The Cate Lab at University of California-Berkeley explores how genes are put into action by translation. Translation is the universal process of protein synthesis, in which the ribosome translates the four-letter genetic code in messenger RNA into the twenty-letter code of proteins. The lab also works on strategies for making renewable energy and chemicals from plants. We post all manuscripts first to BioRxiv.
Areas of Research
Protein Synthesis Understanding how the ribosome makes proteins and how these proteins fold remains a major challenge in biology. The lab is interested in how the ribosome initiates protein synthesis in humans, a highly-regulated step important for human health. The lab is also exploring proteins as they emerge from the ribosome, and how they are targeted to their final destination. Using bacterial translation, we are exploring ways to engineer the ribosome to make polymers other than proteins. To determine the mechanisms underlying protein synthesis and its regulation, the lab uses a combination of cryo-electron microscopy, systems biology, biochemistry and biophysics.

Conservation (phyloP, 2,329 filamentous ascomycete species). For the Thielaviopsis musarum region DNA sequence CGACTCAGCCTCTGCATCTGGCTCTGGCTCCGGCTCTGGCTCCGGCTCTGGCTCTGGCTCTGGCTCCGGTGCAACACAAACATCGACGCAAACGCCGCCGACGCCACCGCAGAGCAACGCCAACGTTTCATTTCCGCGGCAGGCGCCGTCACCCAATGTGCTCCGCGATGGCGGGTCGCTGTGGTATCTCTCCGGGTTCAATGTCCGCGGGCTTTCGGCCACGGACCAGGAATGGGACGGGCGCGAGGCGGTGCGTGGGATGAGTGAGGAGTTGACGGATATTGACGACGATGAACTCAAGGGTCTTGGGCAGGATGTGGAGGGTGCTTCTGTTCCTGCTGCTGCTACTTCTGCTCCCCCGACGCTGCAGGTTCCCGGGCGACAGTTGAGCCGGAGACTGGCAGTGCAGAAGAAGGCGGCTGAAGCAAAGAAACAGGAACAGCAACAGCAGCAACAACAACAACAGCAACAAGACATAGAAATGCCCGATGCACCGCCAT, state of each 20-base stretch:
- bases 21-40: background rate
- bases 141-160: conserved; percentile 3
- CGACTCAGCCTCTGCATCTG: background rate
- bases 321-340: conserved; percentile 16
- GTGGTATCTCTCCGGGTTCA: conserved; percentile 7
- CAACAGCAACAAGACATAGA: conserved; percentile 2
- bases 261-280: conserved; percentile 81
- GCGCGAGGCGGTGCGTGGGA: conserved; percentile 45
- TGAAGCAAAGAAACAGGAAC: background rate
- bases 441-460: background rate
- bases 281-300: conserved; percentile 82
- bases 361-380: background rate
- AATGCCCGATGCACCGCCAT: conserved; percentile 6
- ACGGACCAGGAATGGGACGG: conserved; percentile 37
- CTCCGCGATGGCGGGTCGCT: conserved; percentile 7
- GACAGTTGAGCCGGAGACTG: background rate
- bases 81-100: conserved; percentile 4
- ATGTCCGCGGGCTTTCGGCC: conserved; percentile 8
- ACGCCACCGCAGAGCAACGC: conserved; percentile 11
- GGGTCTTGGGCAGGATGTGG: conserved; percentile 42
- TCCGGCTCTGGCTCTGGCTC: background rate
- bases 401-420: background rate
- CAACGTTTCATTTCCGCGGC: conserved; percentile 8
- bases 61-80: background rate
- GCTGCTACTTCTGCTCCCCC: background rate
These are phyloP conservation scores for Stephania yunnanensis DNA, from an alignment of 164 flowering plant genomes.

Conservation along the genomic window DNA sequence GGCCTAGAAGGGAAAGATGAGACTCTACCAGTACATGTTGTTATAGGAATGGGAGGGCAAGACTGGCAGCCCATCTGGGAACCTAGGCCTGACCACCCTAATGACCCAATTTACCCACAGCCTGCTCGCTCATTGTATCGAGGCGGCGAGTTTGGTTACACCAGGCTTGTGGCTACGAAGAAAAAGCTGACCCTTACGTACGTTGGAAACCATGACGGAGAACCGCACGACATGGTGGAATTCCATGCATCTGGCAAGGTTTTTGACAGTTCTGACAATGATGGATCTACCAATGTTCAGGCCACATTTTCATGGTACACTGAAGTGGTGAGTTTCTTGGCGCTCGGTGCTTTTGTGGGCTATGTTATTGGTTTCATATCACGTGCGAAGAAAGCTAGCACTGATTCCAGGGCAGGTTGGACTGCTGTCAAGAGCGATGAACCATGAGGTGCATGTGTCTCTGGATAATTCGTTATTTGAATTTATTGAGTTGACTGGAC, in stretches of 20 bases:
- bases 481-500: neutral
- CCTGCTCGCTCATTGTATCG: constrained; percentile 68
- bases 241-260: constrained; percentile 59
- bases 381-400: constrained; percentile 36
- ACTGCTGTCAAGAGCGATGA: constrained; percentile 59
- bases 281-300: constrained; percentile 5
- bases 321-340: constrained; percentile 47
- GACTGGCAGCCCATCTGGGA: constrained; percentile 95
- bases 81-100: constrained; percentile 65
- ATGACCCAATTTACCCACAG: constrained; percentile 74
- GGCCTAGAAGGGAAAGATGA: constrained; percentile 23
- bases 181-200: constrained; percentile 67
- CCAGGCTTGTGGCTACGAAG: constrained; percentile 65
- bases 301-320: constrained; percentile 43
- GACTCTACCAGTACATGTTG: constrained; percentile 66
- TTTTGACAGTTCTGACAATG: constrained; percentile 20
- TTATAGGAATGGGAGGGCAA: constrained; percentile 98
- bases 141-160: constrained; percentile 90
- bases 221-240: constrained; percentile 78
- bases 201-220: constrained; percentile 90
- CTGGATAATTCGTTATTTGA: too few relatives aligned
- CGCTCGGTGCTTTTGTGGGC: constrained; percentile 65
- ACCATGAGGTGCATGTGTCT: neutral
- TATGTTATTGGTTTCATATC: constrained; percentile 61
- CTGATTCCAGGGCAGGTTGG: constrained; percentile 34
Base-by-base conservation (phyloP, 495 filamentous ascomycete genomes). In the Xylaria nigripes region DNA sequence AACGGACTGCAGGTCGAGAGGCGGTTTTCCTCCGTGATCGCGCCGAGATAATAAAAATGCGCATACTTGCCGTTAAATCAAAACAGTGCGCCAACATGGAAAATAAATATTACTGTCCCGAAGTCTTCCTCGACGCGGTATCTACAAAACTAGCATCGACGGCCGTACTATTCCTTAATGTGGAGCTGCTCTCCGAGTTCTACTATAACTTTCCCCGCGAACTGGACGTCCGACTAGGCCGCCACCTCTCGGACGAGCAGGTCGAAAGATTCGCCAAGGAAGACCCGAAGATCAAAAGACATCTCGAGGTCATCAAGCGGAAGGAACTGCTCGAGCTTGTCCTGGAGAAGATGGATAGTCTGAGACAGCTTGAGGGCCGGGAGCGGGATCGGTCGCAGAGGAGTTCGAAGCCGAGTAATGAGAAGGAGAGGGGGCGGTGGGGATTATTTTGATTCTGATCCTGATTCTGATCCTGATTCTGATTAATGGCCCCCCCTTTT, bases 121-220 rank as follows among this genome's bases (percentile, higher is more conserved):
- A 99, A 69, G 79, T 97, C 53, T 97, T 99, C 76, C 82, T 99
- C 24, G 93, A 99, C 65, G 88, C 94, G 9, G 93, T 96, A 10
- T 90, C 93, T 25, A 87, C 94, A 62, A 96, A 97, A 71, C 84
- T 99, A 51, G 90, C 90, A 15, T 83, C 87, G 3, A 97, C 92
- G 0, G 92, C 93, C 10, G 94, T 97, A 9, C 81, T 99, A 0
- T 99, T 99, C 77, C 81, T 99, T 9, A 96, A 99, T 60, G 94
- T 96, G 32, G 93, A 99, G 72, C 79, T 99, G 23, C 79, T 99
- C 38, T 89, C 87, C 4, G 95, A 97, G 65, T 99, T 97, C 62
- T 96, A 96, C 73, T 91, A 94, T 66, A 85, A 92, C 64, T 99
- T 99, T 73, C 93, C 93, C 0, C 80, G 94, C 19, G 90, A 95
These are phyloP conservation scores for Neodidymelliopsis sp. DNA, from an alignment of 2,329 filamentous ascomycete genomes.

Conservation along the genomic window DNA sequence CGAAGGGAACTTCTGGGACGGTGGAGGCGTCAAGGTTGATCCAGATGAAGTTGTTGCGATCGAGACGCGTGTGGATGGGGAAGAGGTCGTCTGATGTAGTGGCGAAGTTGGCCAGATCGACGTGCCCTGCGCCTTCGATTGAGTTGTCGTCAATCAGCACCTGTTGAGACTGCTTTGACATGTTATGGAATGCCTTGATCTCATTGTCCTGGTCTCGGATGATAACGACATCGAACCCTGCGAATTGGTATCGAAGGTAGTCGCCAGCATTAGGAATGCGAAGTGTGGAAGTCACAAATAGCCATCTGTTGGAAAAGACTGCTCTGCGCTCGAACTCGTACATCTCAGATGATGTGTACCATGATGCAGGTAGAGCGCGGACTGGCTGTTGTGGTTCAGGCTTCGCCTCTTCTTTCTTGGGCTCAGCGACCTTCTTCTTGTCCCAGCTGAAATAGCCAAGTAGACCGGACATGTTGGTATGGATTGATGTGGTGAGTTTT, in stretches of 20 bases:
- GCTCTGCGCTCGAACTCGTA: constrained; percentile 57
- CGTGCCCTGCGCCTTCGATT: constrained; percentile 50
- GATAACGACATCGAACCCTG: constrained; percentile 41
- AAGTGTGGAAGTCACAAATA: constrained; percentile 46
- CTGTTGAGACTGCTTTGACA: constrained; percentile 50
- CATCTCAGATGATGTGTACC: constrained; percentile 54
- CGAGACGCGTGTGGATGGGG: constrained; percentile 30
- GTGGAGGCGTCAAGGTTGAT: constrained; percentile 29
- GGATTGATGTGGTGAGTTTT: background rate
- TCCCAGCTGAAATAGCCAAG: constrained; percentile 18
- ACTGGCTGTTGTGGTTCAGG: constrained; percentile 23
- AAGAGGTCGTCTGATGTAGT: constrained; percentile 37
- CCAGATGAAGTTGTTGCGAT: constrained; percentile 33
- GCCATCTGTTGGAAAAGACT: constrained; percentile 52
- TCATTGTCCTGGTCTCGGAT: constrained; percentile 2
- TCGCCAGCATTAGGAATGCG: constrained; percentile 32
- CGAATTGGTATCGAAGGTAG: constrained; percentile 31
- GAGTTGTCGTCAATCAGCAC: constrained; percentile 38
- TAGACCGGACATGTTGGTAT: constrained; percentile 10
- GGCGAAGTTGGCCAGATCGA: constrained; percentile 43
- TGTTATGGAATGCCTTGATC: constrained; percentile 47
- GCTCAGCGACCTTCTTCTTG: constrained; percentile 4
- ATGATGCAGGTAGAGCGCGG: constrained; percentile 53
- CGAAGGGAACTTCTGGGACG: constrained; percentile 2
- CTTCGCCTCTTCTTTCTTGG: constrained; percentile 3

Voracious Yeast Project Perennial plants fix vast quantities of carbon dioxide into sugars in the plant cell wall. These sugars could serve as an abundant source for producing biofuels and renewable chemicals, but extracting them for conversion remains an unsolved problem. We are using a combination of systems biology, mechanistic enzymology, and synthetic biology to engineer a "Voracious Yeast" for biofuel and renewable chemical production from plants.